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To celebrate Vikings Live, we have replaced our Roman alphabet with the runic alphabet used by the Vikings, the Scandinavian ‘Younger Futhark’. The ‘Younger Futhark’ has only 16 letters, so we have used some of the runic letters more than once or combined two runes for one Roman letter.

For an excellent introduction to runes, we recommend Martin Findell’s book published by British Museum Press.

More information about how we have ‘runified’ this site

 

Statue of Sekhmet

The Egyptian goddess Sekhmet was associated with destruction. According to myth, she was the fiery eye of Re, which he sent against his enemies. In this form she also appeared as the cobra on the brow of the king, rearing to protect him. Her name means 'she who is powerful'. She is represented as a lioness-headed woman, perhaps because the Egyptians observed that it is the female lion who is the hunter.

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stone statue of egyptian deity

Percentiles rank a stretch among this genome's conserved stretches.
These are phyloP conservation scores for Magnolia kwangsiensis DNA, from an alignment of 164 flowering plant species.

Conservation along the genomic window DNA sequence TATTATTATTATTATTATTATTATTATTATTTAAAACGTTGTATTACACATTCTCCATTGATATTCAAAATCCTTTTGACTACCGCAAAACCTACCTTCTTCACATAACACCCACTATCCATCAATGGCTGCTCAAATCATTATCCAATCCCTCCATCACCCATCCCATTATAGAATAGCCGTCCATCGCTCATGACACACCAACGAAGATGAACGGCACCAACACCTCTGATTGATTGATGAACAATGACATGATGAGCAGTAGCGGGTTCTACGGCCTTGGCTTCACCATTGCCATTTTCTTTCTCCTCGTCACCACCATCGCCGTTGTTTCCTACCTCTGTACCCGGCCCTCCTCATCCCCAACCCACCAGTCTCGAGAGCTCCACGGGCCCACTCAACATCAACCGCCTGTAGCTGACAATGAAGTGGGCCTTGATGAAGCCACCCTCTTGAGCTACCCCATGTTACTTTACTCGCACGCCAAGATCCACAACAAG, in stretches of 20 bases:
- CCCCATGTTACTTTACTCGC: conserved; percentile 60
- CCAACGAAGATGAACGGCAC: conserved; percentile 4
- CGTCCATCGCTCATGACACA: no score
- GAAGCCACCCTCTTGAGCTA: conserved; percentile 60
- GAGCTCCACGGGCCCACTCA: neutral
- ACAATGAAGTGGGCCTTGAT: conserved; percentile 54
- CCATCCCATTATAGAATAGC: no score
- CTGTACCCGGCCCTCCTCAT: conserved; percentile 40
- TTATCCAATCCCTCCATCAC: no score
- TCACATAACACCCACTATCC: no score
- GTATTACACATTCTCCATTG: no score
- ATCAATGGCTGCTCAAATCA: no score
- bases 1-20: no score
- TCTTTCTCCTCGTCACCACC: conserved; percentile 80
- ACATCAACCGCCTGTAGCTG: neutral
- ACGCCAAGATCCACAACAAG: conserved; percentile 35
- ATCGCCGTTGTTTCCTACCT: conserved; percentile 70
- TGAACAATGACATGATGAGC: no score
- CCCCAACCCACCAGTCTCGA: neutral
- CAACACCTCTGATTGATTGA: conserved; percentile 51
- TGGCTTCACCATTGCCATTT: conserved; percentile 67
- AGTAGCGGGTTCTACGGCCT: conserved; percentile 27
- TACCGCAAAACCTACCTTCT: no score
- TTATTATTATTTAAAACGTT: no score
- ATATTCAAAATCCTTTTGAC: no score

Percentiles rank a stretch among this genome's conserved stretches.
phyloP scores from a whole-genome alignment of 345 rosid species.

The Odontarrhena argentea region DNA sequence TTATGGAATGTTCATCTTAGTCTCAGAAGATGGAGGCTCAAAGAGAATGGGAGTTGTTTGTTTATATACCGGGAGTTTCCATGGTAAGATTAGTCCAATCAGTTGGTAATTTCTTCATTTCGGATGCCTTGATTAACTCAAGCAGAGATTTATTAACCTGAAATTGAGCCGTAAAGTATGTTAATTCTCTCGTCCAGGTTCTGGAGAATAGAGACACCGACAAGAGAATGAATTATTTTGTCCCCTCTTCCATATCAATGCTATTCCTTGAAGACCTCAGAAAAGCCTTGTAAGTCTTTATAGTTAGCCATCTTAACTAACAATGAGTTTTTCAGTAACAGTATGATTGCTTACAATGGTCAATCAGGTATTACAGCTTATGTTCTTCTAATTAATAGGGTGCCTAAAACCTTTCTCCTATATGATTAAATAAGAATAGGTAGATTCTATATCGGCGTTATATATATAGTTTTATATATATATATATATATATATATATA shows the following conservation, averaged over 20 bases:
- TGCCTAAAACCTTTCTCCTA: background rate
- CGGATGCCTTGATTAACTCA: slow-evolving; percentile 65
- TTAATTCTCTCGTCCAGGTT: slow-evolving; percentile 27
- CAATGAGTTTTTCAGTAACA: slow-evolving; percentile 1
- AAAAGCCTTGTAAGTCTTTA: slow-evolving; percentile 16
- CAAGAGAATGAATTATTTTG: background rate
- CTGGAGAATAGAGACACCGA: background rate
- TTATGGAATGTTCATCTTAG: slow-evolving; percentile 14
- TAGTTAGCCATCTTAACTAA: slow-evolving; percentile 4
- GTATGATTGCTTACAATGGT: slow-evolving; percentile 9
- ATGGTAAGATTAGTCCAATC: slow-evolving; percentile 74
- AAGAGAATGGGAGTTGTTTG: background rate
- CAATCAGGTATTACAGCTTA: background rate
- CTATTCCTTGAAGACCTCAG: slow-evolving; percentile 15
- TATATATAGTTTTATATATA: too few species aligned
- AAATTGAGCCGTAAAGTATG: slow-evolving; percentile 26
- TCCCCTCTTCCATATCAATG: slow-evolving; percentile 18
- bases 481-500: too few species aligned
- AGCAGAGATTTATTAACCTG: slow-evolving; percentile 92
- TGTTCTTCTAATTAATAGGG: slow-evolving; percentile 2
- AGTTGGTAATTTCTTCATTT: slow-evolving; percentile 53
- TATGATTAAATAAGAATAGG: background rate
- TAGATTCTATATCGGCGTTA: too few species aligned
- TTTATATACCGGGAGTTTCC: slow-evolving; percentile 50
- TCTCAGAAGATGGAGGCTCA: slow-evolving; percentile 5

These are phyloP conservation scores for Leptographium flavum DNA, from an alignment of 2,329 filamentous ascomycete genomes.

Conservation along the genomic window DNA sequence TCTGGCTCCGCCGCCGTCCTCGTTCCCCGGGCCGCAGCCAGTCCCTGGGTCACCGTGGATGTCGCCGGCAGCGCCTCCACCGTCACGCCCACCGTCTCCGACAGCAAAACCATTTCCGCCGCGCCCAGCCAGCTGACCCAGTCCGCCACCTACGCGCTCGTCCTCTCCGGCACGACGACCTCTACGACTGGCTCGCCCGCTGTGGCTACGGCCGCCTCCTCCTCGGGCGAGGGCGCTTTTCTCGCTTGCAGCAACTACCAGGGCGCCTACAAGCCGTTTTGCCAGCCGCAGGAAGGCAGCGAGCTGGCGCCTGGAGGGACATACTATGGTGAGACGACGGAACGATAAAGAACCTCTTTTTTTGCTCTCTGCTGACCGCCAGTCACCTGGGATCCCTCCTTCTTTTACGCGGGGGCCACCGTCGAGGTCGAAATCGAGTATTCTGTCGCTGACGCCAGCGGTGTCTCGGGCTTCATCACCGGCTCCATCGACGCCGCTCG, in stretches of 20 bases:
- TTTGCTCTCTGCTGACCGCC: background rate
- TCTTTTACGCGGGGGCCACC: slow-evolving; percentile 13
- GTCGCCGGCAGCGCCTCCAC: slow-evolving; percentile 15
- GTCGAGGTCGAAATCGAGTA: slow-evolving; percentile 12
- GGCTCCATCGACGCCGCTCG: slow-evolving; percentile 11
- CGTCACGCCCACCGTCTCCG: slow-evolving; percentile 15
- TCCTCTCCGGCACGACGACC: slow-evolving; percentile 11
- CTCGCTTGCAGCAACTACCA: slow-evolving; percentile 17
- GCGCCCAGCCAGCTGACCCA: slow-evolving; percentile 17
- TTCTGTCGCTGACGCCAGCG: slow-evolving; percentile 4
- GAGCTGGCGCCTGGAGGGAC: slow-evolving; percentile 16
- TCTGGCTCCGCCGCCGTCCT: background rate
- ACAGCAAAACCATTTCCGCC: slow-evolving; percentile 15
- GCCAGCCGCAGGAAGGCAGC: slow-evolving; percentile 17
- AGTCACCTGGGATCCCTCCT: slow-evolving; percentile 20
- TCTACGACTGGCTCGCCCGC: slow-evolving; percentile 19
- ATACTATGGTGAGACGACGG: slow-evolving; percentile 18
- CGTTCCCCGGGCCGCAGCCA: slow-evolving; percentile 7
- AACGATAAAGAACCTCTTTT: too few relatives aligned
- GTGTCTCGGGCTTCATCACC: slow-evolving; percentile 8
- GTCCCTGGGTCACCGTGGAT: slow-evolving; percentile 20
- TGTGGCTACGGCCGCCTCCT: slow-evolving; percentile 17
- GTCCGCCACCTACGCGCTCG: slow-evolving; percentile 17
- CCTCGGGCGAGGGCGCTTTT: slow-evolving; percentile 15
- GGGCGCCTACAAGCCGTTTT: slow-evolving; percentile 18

Statue of Sekhmet

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Colossal bust of Ramesses II

One of the largest pieces of Egyptian sculpture in the British Museum.
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Giant sculpture of a scarab beetle

This diorite sculpture, at around one and a half metres long, is one of the largest representations known.
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Tree of Life

The Tree of Life was made by four Mozambican artists: Cristovao Canhavato (Kester), Hilario Nhatugueja, Fiel dos Santos and Adelino Serafim Maté.
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The Atomic Apocalypse, by the Linares family

The celebration of the festivals of All Saints and All Souls.
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The Rosetta Stone

A valuable key to the decipherment of hieroglyphs.
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Kozo, the double-headed dog

Kongo carvers produced wooden carvings (minkisi, singular: nkisi) which were used in rituals.
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